Staff Sgt. Shaun Meadows felt the adrenaline pumping, just like his first jump oh so many years ago before he was an airman.
This 200th-plus time would be different, though. It would be his last and one for the record book: Never before had an active-duty double amputee dropped from an Air Force plane. He hadnt had a parachute back on since he lost his legs two years ago in Afghanistan and he was ready.
He looked out the wide-open back of the C-17 Globemaster III, down to the field at Joint Base Lewis-McChord, Wash. Then, on titanium legs, with their hydraulic mechanisms, microchips and weight sensors, he stepped out into nothingness and made history.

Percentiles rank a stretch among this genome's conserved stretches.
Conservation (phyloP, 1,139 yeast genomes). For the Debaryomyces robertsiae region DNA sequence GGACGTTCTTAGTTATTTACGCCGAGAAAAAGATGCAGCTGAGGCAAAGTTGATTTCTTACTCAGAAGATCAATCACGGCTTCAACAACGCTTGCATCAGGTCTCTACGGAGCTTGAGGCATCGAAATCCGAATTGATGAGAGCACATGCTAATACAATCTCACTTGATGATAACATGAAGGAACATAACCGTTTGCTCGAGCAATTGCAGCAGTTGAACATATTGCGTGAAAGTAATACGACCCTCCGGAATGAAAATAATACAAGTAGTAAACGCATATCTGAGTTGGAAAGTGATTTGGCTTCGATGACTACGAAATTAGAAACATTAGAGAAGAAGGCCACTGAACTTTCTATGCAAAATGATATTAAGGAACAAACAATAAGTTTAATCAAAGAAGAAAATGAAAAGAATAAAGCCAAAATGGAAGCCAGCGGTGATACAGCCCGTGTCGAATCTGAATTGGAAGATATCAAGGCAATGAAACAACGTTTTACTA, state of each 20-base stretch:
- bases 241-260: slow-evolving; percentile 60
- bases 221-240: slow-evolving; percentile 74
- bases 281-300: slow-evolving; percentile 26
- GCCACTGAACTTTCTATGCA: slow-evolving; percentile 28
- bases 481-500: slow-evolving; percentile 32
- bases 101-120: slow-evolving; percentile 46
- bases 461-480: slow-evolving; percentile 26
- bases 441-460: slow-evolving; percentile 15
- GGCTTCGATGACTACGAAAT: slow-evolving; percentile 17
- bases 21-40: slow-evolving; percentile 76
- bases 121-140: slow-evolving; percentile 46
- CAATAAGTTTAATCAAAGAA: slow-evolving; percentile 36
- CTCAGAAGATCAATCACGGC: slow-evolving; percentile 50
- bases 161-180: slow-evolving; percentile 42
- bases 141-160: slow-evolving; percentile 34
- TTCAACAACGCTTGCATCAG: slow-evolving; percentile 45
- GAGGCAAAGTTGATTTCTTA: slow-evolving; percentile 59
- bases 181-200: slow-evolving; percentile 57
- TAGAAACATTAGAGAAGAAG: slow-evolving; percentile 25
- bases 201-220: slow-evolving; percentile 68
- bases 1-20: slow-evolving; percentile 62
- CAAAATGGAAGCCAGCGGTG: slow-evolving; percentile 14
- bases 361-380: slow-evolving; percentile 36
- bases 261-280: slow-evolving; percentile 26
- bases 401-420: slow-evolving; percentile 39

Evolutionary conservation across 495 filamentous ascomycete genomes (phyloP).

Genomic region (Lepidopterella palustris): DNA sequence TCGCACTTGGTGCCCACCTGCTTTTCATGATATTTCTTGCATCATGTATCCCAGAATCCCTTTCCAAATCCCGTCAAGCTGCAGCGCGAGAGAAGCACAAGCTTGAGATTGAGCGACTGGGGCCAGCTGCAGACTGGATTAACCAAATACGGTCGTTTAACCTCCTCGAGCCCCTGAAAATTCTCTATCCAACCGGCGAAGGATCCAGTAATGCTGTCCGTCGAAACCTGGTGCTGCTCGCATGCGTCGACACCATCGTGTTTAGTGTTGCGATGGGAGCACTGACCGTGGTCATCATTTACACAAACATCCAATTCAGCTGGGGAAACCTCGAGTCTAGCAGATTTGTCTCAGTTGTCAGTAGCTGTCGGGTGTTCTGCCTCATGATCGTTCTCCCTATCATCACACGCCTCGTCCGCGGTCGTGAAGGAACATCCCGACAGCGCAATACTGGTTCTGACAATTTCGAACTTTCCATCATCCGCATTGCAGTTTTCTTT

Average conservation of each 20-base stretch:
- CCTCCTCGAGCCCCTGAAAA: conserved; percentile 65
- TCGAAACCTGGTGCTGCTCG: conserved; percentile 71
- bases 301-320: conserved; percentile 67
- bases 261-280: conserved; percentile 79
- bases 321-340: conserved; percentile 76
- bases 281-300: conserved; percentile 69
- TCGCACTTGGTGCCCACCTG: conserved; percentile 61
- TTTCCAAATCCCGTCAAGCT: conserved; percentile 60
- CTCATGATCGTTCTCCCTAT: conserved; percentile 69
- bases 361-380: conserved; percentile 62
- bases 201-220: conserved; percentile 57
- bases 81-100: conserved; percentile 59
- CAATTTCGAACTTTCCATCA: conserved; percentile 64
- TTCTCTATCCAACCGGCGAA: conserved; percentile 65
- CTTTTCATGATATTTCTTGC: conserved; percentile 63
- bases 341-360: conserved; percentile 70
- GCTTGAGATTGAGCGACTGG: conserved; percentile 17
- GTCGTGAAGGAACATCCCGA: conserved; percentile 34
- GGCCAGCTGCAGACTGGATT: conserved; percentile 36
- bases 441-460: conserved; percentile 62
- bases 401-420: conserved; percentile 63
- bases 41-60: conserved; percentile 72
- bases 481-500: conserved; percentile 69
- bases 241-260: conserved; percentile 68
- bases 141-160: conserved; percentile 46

Meadows, a combat controller with the 22nd Special Tactics Squadron, went into his freefall. As the earth came rushing up, he opened his chute and settled into a sitting position. Before he knew it, he touched ground and skidded gracefully to a stop.
I wanted to do [a] stand-up landing, but I was screaming in pretty fast, he said.